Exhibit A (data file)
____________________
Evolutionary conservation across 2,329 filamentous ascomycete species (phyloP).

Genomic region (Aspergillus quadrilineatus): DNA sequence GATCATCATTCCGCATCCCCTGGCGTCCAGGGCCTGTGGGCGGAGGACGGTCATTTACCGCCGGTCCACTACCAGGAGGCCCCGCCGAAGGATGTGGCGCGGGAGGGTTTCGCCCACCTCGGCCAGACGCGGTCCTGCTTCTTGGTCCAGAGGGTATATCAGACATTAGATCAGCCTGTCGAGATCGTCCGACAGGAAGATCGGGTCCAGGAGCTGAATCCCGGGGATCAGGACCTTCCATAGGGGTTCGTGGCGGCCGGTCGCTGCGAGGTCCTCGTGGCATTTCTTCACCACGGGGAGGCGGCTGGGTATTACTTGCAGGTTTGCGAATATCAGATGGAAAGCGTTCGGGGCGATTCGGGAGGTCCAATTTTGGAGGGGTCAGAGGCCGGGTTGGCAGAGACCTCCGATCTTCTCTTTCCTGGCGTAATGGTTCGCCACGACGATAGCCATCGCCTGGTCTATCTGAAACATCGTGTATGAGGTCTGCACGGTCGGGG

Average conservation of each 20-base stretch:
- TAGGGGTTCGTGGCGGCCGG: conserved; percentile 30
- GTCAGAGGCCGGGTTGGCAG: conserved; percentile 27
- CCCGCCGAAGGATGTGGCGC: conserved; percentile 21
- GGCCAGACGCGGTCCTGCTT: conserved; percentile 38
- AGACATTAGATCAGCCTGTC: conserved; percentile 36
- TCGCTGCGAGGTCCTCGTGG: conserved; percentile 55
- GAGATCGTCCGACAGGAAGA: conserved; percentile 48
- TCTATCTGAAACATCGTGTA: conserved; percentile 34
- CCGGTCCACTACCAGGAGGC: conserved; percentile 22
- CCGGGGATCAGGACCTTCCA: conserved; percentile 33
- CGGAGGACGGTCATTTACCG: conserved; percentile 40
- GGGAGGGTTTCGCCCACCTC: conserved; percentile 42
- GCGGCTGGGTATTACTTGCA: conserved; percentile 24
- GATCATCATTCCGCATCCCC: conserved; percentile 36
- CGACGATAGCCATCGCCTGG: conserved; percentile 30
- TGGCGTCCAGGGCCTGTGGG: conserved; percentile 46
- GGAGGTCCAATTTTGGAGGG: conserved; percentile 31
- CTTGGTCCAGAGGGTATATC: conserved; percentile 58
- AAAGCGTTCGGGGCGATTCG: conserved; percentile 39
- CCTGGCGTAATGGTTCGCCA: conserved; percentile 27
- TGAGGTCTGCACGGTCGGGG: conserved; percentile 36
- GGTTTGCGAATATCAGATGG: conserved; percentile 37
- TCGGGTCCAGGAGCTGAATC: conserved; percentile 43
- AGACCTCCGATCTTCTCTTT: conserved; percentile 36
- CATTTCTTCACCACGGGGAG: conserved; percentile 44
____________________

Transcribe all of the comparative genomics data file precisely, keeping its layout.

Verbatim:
Evolutionary conservation across 2,329 filamentous ascomycete species (phyloP).

Genomic region (Aspergillus quadrilineatus): DNA sequence GATCATCATTCCGCATCCCCTGGCGTCCAGGGCCTGTGGGCGGAGGACGGTCATTTACCGCCGGTCCACTACCAGGAGGCCCCGCCGAAGGATGTGGCGCGGGAGGGTTTCGCCCACCTCGGCCAGACGCGGTCCTGCTTCTTGGTCCAGAGGGTATATCAGACATTAGATCAGCCTGTCGAGATCGTCCGACAGGAAGATCGGGTCCAGGAGCTGAATCCCGGGGATCAGGACCTTCCATAGGGGTTCGTGGCGGCCGGTCGCTGCGAGGTCCTCGTGGCATTTCTTCACCACGGGGAGGCGGCTGGGTATTACTTGCAGGTTTGCGAATATCAGATGGAAAGCGTTCGGGGCGATTCGGGAGGTCCAATTTTGGAGGGGTCAGAGGCCGGGTTGGCAGAGACCTCCGATCTTCTCTTTCCTGGCGTAATGGTTCGCCACGACGATAGCCATCGCCTGGTCTATCTGAAACATCGTGTATGAGGTCTGCACGGTCGGGG

Average conservation of each 20-base stretch:
- TAGGGGTTCGTGGCGGCCGG: conserved; percentile 30
- GTCAGAGGCCGGGTTGGCAG: conserved; percentile 27
- CCCGCCGAAGGATGTGGCGC: conserved; percentile 21
- GGCCAGACGCGGTCCTGCTT: conserved; percentile 38
- AGACATTAGATCAGCCTGTC: conserved; percentile 36
- TCGCTGCGAGGTCCTCGTGG: conserved; percentile 55
- GAGATCGTCCGACAGGAAGA: conserved; percentile 48
- TCTATCTGAAACATCGTGTA: conserved; percentile 34
- CCGGTCCACTACCAGGAGGC: conserved; percentile 22
- CCGGGGATCAGGACCTTCCA: conserved; percentile 33
- CGGAGGACGGTCATTTACCG: conserved; percentile 40
- GGGAGGGTTTCGCCCACCTC: conserved; percentile 42
- GCGGCTGGGTATTACTTGCA: conserved; percentile 24
- GATCATCATTCCGCATCCCC: conserved; percentile 36
- CGACGATAGCCATCGCCTGG: conserved; percentile 30
- TGGCGTCCAGGGCCTGTGGG: conserved; percentile 46
- GGAGGTCCAATTTTGGAGGG: conserved; percentile 31
- CTTGGTCCAGAGGGTATATC: conserved; percentile 58
- AAAGCGTTCGGGGCGATTCG: conserved; percentile 39
- CCTGGCGTAATGGTTCGCCA: conserved; percentile 27
- TGAGGTCTGCACGGTCGGGG: conserved; percentile 36
- GGTTTGCGAATATCAGATGG: conserved; percentile 37
- TCGGGTCCAGGAGCTGAATC: conserved; percentile 43
- AGACCTCCGATCTTCTCTTT: conserved; percentile 36
- CATTTCTTCACCACGGGGAG: conserved; percentile 44